Doug Casey on Globalism and the Worldwide Populist Revolt by Nick Giambruno
Mankind has gone through three main stages of the political organization since Day One, say 200,000 years ago, when anatomically modern men appeared. We can call them Tribes, Kingdoms, and Nation-States.
In prehistoric times, the largest political/economic group was the tribe. Since men are social creatures, it was natural enough to be loyal to the tribe. It made sense. Almost everyone in the tribe was genetically related, and the group was essential for mutual survival in the wilderness. The local group was all that counted. “Others” from alien tribes, were not only in competition for scarce resources, but they might want to kill you for good measure. Tribalism is probably genetic—it’s a survival mechanism. Patriotism for your tribe also served a survival purpose, because you were always fighting with the neighboring tribes. You wanted your co-tribalists to be loyal and patriotic…
In the Kingdom phase, from around 3,000 B.C. to roughly the mid-1600s, the world’s cultures were organized under strong men, ranging from petty lords to kings and emperors. With kingdoms, loyalties weren’t so much to the “country”—a nebulous and arbitrary concept—but to the ruler. You were the subject of a king, first and foremost. Your linguistic, ethnic, religious, and other affiliations were secondary. Tribal leaders who were good warriors conquered neighboring tribes and set themselves up as kings.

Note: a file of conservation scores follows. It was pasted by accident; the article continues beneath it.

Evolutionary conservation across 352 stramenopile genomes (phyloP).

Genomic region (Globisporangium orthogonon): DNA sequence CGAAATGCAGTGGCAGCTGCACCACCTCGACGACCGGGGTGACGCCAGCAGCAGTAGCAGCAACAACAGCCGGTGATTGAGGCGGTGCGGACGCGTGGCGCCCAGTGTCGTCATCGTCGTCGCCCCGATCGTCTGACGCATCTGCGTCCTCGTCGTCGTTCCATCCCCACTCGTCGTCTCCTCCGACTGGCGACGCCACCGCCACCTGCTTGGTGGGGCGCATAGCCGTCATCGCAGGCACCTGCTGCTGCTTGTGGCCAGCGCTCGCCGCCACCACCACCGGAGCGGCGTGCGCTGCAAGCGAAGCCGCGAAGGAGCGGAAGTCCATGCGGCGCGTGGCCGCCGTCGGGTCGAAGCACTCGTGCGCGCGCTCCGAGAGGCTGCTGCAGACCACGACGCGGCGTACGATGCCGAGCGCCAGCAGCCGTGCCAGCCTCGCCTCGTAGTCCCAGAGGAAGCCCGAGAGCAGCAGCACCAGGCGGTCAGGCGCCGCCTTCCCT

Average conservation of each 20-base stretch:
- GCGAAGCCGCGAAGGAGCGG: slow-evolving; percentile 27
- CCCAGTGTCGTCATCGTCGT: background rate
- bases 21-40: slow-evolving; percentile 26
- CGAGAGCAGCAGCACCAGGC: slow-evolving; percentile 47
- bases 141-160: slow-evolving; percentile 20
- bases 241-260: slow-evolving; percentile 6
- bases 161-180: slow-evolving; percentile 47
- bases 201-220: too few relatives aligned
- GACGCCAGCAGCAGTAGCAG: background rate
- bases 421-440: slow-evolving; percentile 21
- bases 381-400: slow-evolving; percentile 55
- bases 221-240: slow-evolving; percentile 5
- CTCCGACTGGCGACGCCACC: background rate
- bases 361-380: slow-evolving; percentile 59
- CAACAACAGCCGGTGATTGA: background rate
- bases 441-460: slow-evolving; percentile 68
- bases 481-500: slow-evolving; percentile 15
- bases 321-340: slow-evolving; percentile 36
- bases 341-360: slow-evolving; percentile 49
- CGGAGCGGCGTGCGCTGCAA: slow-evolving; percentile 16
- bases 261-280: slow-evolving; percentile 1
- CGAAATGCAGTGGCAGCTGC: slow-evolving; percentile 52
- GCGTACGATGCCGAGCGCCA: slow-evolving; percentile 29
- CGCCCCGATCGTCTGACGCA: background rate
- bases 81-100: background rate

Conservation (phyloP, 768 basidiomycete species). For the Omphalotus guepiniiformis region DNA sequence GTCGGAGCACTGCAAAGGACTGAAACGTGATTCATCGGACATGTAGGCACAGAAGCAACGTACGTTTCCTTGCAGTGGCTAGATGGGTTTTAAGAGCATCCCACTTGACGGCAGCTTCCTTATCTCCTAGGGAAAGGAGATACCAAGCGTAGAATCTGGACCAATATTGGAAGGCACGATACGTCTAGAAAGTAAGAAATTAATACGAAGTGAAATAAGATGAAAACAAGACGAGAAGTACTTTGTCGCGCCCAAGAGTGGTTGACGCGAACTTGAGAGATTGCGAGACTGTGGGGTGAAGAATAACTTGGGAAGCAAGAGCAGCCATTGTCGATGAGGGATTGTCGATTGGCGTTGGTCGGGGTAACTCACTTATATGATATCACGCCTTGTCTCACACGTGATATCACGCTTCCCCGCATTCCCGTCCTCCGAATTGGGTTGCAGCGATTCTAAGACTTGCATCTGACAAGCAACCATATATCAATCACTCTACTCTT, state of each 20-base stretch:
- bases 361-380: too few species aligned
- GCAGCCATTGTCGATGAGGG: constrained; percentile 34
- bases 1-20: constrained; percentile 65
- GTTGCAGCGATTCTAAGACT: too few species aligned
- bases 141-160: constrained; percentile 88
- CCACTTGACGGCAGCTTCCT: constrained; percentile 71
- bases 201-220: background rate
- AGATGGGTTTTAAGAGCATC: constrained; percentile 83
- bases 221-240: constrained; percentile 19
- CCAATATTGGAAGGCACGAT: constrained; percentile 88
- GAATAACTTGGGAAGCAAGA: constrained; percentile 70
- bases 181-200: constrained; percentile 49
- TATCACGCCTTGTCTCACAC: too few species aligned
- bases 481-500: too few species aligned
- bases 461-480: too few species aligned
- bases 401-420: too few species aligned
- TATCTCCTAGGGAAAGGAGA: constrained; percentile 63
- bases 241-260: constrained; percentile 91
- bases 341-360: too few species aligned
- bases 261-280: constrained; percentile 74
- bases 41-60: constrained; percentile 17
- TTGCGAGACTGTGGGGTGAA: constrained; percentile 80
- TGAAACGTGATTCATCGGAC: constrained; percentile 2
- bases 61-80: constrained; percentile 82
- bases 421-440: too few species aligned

Then came the nation-state, one of the mankind’s worst inventions.
Except Casey then says this:
Today’s prevailing norm is the nation-state, a group of people who tend to share a language, religion, and ethnicity. Like a gigantic tribe. The idea of the nation-state is especially effective when it’s organized as a “democracy,” where the average person is given the illusion he has some measure of control over where the leviathan is headed.
I think, however, that the nation-state is approaching its end game. What will replace it? I think Neal Stephenson was right in his superb novel The Diamond Age, where he put forward the idea of “phyles.” It no longer makes sense to be loyal to a group just because they have the same government ID that you do, or because they were born in the same bailiwick. I don’t feel any particular loyalty to the people living down the road in the trailer park, or in the barrio, or the ghetto, or the next town. As a matter of fact, they’re likely adversaries and liabilities. We’ve got little in common.
I feel more loyalty to people with whom I share values—and they could as easily be in France, or Burma, or the Congo as the U.S. Now, with the internet, modern telecommunications, and jet travel, we can find each other. Birds of a feather will wind up forming phyles, obviating the nation-state.
Loyalty is not a feeling -- it is an act of the will based on trust and experience with the other. Loyalty to strangers is just stupid. An illustration of a version of political science that has not been thought out carefully.